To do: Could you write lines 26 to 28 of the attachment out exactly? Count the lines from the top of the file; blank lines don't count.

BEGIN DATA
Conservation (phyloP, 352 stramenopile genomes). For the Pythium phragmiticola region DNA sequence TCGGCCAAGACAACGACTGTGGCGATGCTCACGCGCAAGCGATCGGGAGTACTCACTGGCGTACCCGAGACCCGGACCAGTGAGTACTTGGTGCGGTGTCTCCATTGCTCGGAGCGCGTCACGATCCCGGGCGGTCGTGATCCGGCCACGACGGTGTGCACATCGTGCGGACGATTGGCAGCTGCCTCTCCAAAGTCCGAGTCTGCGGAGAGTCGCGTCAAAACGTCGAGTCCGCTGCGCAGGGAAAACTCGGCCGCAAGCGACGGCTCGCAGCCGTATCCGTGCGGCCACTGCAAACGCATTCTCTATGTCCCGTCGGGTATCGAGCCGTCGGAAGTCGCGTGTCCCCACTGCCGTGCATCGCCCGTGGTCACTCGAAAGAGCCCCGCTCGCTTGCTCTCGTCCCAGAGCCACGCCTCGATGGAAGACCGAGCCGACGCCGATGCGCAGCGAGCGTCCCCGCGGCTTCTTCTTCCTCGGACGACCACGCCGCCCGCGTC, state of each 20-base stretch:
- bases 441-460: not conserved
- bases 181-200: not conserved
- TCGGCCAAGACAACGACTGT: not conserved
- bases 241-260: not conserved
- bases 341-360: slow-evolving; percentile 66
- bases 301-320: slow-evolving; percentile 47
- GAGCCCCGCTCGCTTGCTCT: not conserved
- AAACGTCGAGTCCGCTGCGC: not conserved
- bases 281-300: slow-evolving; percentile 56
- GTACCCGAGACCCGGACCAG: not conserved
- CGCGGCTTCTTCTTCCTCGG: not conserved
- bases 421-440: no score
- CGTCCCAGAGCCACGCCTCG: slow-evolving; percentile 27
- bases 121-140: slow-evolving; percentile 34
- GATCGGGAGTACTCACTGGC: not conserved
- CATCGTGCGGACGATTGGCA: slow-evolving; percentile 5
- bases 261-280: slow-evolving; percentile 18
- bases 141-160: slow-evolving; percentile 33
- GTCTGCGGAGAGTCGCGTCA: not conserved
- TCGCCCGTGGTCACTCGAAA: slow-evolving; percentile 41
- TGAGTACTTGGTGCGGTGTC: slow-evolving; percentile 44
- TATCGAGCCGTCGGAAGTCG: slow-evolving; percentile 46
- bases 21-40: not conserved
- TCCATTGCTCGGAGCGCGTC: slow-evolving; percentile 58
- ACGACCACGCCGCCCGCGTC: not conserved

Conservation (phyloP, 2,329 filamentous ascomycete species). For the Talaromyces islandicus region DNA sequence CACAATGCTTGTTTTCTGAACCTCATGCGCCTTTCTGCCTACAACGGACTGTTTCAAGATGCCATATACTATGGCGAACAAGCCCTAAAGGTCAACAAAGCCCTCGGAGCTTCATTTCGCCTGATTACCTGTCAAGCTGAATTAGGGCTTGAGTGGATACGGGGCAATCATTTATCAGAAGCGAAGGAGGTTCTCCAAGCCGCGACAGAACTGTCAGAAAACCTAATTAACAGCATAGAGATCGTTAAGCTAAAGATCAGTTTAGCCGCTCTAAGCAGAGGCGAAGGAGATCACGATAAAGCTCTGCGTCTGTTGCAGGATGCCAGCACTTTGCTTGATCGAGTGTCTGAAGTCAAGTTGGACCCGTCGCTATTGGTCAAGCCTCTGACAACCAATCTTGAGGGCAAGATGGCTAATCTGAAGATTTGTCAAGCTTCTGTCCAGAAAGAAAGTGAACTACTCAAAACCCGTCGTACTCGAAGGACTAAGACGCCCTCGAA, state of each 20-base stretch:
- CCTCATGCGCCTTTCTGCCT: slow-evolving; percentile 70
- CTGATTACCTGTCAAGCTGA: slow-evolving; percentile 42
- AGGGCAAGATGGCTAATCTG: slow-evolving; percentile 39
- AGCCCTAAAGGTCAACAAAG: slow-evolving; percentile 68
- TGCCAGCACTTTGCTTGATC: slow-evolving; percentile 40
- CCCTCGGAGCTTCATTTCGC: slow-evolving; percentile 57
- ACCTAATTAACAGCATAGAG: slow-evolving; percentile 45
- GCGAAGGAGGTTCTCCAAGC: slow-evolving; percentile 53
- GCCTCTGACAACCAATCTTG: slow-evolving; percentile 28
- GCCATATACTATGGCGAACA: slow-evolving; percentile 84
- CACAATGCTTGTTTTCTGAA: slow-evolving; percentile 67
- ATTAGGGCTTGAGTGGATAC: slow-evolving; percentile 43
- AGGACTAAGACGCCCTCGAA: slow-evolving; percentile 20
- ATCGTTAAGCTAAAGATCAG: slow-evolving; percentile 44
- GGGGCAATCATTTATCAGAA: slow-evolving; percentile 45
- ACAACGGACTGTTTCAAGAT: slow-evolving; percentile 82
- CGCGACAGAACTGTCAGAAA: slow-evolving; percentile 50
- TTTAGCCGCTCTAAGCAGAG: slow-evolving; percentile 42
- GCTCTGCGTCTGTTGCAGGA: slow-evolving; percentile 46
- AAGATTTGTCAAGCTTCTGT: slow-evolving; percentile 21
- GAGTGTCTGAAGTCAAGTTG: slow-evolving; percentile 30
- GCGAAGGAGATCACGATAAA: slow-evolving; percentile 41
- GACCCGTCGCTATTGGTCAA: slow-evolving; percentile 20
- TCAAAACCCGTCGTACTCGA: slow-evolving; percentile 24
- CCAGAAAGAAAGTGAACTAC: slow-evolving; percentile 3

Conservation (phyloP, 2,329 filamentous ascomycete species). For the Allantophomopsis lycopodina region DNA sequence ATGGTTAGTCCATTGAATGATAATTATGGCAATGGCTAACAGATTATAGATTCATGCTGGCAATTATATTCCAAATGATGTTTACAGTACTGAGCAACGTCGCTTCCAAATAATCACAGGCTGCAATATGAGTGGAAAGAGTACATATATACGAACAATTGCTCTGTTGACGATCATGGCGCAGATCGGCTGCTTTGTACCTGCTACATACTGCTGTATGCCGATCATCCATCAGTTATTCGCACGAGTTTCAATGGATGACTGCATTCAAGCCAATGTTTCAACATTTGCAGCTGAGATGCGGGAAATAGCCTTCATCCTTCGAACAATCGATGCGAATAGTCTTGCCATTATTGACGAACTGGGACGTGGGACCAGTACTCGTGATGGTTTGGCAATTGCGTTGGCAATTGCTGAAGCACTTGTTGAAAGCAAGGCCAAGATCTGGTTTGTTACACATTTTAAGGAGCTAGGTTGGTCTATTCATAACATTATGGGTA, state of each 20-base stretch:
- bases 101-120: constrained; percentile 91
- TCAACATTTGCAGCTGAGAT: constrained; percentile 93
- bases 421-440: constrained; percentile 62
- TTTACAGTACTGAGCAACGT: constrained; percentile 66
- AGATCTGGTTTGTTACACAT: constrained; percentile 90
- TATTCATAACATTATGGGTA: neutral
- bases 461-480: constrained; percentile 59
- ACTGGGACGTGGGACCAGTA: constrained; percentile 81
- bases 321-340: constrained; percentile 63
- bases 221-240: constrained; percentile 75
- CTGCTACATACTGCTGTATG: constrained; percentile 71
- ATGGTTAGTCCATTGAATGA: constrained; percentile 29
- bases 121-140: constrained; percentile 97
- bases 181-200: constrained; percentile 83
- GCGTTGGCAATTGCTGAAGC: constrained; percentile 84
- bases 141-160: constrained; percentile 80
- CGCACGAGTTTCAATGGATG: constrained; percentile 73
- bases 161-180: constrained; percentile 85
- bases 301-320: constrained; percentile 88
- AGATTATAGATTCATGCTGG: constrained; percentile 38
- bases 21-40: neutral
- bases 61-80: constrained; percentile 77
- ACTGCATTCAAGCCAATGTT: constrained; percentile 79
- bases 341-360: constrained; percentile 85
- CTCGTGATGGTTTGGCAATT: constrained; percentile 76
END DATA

- ACGACCACGCCGCCCGCGTC: not conserved

Conservation (phyloP, 2,329 filamentous ascomycete species). For the Talaromyces islandicus region DNA sequence CACAATGCTTGTTTTCTGAACCTCATGCGCCTTTCTGCCTACAACGGACTGTTTCAAGATGCCATATACTATGGCGAACAAGCCCTAAAGGTCAACAAAGCCCTCGGAGCTTCATTTCGCCTGATTACCTGTCAAGCTGAATTAGGGCTTGAGTGGATACGGGGCAATCATTTATCAGAAGCGAAGGAGGTTCTCCAAGCCGCGACAGAACTGTCAGAAAACCTAATTAACAGCATAGAGATCGTTAAGCTAAAGATCAGTTTAGCCGCTCTAAGCAGAGGCGAAGGAGATCACGATAAAGCTCTGCGTCTGTTGCAGGATGCCAGCACTTTGCTTGATCGAGTGTCTGAAGTCAAGTTGGACCCGTCGCTATTGGTCAAGCCTCTGACAACCAATCTTGAGGGCAAGATGGCTAATCTGAAGATTTGTCAAGCTTCTGTCCAGAAAGAAAGTGAACTACTCAAAACCCGTCGTACTCGAAGGACTAAGACGCCCTCGAA, state of each 20-base stretch:
- CCTCATGCGCCTTTCTGCCT: slow-evolving; percentile 70